What’s the inverse of “quiet luxury”? This is it.

Matteo Tamburini.

Tod's has found its new creative

After almost two months since Walter Chiapponi's swansong at Tod's for its Spring/Summer 2024 women's runway show, the Italian brand has announced a successor. Matteo Tamburini has been given the creative reins and is set to make his debut in February to showcase Tod's Autumn/Winter 2024 women's collection. Tamburini comes from Bottega Veneta, where he has been working since 2017, first under the creative directorship of Tomas Maier.

Matthew M. Williams ends his run at Givenchy

Matthew M. Williams.

And hours before Tod's made its announcement, Givenchy made public its decision to end its partnership with creative director Matthew M. Williams after three years. Williams is set to officially step down effective 1 January 2024, with his final efforts for the fashion house—the Pre-Autumn 2024 collections for both menswear and womenswear—scheduled to be unveiled this month. Expectedly, no successor has been named yet. The in-house design team is said to be filling in while a new creative head is officially confirmed. Williams joined Givenchy in 2020, succeeding Riccardo Tisci's 12-year run.

Maison Kitsuné and Samsonite team up

It's Maison Kitsuné's Parisian-meets-Japanese aesthetics combined with Samsonite's practical and functional travel companions. The Maison Kitsuné x Samsonite collection plays on the former's signature Camo Fox motif in two monochromatic renditions across a range of lifestyle and travel accessories. Highlights include a reworked version of Samsonite's Spinner 68 luggage—perfect for long trips—and a compact Crossbody bag made to be an indispensable daily accessory. Every piece in the collection also comes with a detachable charm.

The Maison Kitsuné x Samsonite collection is now available in Samsonite stores and online at samsonite.com.sg.

A Verdy capsule for Kenzo

Ahead of the launch of the Spring/Summer 2024 collection by Kenzo, comes a special capsule collection with Japanese artist Verdy. A longtime friend of creative director Nigo, Verdy added his artistic, graphic expressions to the main Spring/Summer 2024 collection. The Kenzo x Verdy collection serves as a precursor with motifs—a number of Kenzo-branding reworked in Verdy's style—taken from the aforementioned collection and translated across a range of easy-to-wear staples rendered in muted colours.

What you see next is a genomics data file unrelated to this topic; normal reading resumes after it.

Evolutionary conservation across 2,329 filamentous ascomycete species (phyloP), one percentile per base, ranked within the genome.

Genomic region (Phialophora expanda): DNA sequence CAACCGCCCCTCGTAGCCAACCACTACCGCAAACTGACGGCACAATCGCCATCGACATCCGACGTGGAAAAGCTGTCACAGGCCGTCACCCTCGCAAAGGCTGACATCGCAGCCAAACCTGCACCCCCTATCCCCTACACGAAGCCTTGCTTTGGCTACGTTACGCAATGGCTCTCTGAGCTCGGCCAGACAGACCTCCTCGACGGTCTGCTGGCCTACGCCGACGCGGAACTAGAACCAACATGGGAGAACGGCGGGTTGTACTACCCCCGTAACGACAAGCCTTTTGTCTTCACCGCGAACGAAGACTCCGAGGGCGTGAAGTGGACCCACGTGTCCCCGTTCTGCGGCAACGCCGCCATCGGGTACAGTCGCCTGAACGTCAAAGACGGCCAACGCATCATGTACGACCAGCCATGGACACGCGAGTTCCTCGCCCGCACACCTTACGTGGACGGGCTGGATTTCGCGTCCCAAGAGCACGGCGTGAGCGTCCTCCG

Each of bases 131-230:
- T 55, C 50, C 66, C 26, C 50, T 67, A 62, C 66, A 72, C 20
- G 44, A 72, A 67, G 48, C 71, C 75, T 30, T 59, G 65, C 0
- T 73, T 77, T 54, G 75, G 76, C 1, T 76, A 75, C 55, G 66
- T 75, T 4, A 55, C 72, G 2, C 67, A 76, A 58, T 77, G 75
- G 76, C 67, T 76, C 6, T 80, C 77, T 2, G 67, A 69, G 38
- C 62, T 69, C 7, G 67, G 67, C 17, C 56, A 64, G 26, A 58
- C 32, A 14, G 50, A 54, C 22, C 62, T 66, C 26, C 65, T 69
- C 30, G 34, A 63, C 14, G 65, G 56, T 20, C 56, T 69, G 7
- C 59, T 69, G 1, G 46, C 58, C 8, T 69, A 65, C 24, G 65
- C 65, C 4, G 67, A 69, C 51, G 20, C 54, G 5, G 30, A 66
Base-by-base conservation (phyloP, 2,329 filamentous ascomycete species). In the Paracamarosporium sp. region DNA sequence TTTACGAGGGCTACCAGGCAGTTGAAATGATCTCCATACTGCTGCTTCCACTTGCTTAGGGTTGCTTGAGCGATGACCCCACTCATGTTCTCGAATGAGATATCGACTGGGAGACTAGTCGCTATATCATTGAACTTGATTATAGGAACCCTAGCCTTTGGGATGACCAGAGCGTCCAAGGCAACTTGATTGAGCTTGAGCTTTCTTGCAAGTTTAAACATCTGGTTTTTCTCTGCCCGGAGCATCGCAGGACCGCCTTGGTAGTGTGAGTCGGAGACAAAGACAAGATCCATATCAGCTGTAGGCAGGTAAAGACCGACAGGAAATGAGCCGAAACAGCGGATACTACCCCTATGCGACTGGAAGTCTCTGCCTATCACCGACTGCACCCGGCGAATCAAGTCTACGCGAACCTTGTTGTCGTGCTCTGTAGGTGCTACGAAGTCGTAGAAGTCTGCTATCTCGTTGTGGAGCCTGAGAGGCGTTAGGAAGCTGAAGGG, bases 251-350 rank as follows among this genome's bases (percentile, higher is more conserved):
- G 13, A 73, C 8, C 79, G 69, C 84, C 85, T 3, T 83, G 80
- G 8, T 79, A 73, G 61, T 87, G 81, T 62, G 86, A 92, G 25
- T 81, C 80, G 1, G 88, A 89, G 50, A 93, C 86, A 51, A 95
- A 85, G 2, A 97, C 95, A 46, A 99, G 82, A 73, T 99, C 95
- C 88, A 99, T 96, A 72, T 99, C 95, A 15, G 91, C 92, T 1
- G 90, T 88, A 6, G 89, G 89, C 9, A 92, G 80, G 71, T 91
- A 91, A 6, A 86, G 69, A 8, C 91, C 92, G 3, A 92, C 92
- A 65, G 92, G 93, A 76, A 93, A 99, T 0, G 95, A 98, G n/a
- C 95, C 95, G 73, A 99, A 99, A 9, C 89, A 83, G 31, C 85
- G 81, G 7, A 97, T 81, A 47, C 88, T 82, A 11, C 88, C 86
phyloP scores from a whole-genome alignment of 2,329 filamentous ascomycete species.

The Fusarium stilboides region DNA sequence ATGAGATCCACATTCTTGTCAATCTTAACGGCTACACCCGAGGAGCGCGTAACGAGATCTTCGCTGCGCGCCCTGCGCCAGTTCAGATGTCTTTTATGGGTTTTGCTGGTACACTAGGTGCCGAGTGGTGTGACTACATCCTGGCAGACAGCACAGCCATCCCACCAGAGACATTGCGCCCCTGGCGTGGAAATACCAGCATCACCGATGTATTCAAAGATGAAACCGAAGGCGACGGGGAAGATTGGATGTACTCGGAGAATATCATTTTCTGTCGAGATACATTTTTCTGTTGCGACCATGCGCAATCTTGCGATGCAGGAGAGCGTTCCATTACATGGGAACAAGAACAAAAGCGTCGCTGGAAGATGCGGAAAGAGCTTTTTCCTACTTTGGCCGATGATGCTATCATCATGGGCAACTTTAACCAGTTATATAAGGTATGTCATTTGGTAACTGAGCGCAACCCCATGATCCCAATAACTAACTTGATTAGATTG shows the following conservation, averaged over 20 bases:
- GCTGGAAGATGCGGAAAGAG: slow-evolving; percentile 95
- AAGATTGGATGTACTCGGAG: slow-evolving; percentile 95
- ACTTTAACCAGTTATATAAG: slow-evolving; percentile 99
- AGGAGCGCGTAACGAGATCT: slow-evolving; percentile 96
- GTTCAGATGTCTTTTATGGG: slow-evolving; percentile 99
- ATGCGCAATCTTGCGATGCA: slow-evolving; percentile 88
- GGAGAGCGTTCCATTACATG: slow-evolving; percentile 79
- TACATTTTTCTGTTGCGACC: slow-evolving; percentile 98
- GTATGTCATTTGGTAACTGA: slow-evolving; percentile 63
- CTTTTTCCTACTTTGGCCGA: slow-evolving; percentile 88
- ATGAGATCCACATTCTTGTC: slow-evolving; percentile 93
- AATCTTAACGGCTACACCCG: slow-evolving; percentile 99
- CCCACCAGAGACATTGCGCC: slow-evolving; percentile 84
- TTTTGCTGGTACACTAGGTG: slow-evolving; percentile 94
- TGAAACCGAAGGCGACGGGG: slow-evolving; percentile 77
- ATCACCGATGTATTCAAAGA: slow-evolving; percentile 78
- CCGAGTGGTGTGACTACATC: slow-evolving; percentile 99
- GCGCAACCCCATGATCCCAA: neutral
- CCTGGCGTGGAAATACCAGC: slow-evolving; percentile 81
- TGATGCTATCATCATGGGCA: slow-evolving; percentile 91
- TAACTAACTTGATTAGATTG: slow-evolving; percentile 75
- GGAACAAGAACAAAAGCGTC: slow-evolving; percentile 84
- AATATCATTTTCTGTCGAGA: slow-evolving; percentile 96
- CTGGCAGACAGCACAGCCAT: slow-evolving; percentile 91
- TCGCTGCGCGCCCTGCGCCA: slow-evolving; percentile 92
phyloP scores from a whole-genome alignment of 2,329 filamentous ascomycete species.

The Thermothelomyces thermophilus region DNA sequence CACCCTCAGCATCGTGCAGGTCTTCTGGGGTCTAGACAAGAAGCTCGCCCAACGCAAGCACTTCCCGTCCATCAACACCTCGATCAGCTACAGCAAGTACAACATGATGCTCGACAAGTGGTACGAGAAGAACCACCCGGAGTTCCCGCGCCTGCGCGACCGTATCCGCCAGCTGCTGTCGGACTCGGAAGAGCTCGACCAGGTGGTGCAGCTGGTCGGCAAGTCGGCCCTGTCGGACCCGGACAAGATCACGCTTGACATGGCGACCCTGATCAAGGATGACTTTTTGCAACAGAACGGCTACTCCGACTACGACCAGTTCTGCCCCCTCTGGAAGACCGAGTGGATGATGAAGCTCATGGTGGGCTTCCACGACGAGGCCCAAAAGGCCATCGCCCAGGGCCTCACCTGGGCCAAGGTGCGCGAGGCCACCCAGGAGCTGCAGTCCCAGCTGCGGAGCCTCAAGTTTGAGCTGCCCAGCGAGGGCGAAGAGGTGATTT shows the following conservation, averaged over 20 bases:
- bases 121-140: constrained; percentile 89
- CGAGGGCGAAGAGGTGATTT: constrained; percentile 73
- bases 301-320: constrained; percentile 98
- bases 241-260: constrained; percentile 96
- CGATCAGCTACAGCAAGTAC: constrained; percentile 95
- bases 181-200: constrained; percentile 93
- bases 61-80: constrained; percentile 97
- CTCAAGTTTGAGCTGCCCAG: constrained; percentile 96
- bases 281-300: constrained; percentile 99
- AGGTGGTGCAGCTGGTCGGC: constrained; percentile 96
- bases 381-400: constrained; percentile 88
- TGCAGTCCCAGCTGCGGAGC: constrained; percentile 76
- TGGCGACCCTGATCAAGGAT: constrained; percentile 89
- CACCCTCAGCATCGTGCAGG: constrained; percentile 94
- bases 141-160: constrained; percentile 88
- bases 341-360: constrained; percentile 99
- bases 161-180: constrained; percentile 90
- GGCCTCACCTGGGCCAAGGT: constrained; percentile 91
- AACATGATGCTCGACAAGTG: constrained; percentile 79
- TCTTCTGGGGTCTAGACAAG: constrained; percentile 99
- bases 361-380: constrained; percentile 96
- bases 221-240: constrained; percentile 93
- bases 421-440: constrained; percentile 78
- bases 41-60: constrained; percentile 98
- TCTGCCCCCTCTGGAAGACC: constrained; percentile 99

The Kenzo x Verdy collection is now available on kenzo.com and in Kenzo boutiques from 4 December 2023.

And the next luxury brand to show in Hong Kong is...

The Dior Men Fall 2023 collection shown in Cairo this year.

...Dior Men. Just before Louis Vuitton held its first-ever runway show in Hong Kong this week, Dior Men made the announcement of its Fall 2024 runway location in the same city. The fashion house has already been making destination runway shows a constant endeavour, especially for its pre-collections with the latest held in Cairo in view of the Great Pyramids.

Jacket, shirt and trousers, DIOR MEN

To healthily live every day

Like many other actors when they debuted, Jung Hae-In played the lead character's brother or friend. It was not till 2018 when he paired with Son Ye-Jin in the romance drama, Something In The Rain, his role as a "warm boy" caught the public's attention and he was conferred the title of "National Cougler", that Jung's career reached its turning point.

During this interview, Jung's leading role in D.P. season 2 was about to be aired, his part as a soldier is a stark departure from his previous "warm boy" roles in romance dramas, which can be said to be another breakthrough for Jung's career.

During D.P.'s first season, it had already triggered social discussion in its native country as the drama explores the South Korean military's hierarchical practice and the associated bullying. Jung's role of a private assigned to a team, tracking down military deserters, endured various experiences in the process. Likewise after the series aired, not only did it ignite many heated discussions, it also evoked memories of people's own experiences during their military service. The drama received critical acclaim and went on to win "The Best Drama" at South Korea's Baeksang Arts Awards, so naturally all eyes are on the new season's plot. "The characters in the second season are explored more in-depth than the first season, delving into the characters' inner contradictions and battles. The second season will also add new characters to enrich the plot," shares Jung.

Jacket, vest, trousers, brooch and shoes, DIOR MEN

He will be promoted in the new season, and the series will continue to explore why the dark side of the military is deliberately ignored, and why bullying and discrimination are daily military occurrences that are not taken seriously.

Coincidentally, D.P. season 2's airing marks Jung's 10th anniversary since his debut. Jung's childhood dream was to become a bioengineer. That is until after his college entrance examinations, and he was on the way to the movie theatre, when he was discovered by a talent scout. Thereafter the idea of becoming an actor began to germinate, and he subsequently enrolled himself in acting courses.